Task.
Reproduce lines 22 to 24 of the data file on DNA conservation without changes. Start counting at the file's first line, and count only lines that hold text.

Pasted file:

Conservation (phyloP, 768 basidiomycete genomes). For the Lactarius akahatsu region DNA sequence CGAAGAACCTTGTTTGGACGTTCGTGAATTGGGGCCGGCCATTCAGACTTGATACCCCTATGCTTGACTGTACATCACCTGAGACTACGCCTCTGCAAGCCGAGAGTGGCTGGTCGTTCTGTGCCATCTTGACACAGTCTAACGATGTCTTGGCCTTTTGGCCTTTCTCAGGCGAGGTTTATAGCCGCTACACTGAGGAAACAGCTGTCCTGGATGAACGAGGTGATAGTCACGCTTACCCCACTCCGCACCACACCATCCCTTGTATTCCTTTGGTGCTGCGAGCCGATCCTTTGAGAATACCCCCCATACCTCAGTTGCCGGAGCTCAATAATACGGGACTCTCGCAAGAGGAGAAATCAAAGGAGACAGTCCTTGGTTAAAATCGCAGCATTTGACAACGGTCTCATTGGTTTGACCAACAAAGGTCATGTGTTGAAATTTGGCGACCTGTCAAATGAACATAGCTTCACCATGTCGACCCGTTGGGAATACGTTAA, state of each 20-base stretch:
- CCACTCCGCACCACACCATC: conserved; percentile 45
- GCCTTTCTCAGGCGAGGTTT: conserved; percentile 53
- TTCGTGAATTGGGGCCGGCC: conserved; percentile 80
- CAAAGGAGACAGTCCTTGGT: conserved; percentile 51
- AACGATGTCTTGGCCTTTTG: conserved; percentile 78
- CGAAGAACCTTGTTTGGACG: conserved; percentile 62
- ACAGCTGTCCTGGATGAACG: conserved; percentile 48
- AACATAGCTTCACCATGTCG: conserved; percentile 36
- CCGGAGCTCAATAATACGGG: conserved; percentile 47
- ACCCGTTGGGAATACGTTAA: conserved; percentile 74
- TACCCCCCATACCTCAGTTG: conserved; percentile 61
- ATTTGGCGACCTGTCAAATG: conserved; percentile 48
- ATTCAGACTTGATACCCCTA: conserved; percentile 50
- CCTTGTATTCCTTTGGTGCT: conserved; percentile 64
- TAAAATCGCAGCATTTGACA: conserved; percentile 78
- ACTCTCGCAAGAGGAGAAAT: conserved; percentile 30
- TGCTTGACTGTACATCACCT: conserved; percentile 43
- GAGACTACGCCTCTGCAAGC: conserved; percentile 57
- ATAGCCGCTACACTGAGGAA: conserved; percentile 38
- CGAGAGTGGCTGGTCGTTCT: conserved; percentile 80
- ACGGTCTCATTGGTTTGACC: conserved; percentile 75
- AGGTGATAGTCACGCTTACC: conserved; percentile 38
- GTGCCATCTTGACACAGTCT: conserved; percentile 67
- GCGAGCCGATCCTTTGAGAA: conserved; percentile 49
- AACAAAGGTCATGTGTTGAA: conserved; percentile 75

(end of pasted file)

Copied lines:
- ACGGTCTCATTGGTTTGACC: conserved; percentile 75
- AGGTGATAGTCACGCTTACC: conserved; percentile 38
- GTGCCATCTTGACACAGTCT: conserved; percentile 67